I do not have a precise idea, I draw inspiration from everyday life. Anything that inspires or moves me becomes the theme for a new painting. The most important thing is that both the figurative subjects or inanimate objects I choose succeed in transmitting emotion.
You are a multidisciplinary visual artist working across painting and sculpture. What is your favourite media to express yourself?
I do not have a real preference. I definitely love painting and creating the illusion on a two- dimensional surface, whereas with sculpture it is real and you work in three-dimensional. For me the most important thing in art is not the means in which we use to create, it is succeeding in communicating with the spectator. If it is by painting, sculpture, photography, or even cinema, it is important to relay emotion.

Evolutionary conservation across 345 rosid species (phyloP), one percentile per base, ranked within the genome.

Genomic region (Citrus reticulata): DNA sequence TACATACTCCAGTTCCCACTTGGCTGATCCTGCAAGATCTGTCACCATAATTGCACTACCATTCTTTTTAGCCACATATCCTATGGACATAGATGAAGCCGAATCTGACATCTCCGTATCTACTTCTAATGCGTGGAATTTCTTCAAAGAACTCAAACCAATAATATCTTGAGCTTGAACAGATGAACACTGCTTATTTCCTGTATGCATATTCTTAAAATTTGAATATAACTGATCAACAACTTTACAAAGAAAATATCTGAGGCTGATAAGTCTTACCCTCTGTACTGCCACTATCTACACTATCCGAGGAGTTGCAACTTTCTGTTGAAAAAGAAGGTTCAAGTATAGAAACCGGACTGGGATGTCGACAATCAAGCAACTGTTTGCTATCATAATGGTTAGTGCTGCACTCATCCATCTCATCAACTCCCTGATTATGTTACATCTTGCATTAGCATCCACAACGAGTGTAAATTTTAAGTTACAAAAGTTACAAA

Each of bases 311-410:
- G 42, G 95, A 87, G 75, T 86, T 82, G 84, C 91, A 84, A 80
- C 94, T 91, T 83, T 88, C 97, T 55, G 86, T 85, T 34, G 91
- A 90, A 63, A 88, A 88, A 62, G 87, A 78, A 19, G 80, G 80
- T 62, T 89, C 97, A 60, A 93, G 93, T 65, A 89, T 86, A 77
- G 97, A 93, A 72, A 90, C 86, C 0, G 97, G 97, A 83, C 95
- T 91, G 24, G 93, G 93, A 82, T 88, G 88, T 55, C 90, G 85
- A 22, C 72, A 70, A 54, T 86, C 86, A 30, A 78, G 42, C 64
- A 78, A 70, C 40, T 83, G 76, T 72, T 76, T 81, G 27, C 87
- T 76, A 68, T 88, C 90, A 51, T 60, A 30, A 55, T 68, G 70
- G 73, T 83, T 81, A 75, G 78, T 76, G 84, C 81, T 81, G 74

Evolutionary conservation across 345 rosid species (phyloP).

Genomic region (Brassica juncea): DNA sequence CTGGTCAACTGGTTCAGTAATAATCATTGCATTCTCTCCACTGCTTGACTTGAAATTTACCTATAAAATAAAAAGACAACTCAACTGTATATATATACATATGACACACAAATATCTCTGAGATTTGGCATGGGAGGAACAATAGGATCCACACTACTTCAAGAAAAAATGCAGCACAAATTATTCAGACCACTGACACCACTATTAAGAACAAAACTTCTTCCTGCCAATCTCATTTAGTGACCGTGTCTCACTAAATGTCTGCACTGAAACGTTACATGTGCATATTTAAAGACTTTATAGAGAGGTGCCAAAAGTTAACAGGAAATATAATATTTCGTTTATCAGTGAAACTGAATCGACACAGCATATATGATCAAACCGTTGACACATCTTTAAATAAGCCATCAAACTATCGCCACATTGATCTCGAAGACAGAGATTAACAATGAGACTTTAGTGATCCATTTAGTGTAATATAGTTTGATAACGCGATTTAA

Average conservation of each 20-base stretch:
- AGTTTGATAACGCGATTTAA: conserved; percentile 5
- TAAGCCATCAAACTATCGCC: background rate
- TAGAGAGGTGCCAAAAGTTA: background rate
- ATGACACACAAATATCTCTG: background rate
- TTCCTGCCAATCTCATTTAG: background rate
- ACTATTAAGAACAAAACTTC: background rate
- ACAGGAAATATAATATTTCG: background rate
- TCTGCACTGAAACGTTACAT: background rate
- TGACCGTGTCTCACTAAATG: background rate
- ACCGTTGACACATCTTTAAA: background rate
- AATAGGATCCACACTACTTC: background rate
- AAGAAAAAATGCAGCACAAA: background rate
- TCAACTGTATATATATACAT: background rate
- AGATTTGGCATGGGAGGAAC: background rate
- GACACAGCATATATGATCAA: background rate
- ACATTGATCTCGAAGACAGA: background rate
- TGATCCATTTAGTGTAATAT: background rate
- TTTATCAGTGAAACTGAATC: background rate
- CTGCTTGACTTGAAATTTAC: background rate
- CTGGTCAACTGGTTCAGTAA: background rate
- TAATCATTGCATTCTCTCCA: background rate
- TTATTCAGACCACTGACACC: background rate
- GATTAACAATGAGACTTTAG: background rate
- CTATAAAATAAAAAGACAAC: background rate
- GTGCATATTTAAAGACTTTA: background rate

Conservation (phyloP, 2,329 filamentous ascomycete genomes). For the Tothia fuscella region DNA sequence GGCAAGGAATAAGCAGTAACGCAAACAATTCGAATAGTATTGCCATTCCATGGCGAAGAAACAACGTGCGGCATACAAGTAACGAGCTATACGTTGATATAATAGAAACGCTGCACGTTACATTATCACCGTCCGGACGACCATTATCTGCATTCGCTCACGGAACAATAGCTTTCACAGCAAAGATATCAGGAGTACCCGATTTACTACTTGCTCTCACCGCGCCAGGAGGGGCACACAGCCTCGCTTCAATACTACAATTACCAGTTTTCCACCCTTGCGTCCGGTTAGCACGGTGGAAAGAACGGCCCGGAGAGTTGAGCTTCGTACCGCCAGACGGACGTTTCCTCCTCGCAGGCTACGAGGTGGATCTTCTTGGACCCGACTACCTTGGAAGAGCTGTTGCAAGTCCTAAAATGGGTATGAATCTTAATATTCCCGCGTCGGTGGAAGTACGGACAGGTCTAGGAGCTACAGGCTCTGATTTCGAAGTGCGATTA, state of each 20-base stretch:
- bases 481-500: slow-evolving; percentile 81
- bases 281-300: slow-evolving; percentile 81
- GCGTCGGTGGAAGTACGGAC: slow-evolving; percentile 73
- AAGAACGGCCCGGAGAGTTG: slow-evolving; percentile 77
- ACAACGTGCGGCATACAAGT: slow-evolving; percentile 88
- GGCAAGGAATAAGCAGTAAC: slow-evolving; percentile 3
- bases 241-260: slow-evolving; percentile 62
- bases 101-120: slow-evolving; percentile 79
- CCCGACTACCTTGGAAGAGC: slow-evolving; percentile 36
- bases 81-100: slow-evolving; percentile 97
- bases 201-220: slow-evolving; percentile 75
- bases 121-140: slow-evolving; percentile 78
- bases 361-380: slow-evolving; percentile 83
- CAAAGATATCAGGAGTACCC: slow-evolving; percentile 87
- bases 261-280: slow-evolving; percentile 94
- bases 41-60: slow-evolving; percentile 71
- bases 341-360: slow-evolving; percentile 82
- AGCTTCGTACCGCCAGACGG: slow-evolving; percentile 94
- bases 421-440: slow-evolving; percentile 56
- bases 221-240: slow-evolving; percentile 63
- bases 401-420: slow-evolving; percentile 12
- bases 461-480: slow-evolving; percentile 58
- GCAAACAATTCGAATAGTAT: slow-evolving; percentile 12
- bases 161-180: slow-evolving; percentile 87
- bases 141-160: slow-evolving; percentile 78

Is there a message in your art?
There are no special messages, only the necessity to communicate and transmit emotion. I am always searching for beauty, both from forms of everyday life and in my professional artistic studies.
For me it is always necessary to seek “beauty” in everything, to chase it, and try to reach it as much as possible.
Tell us about the creative process since initial thoughts to completion
The initial working process always begins with an idea and motivation that I take from every day life, and I then transform into a painting. How I turn that idea into a painting is very simple. I begin by taking the subject or object and prepare the first sketches. I then begin to study, particularly the shading and light. When the sketch is to my liking I then transport everything on a canvas in which I have already prepared.
The execution time of my work is very long because it is a process done in different steps. It begins with the first coat of colour that is applied quite thickly, which becomes the structure of the painting. I then apply another coat of colour, which is less dense and then I begin detailing and refining my objects which is nothing more than an endless supply of thin coloured layers painted one after the other.
What would be your dream collaboration?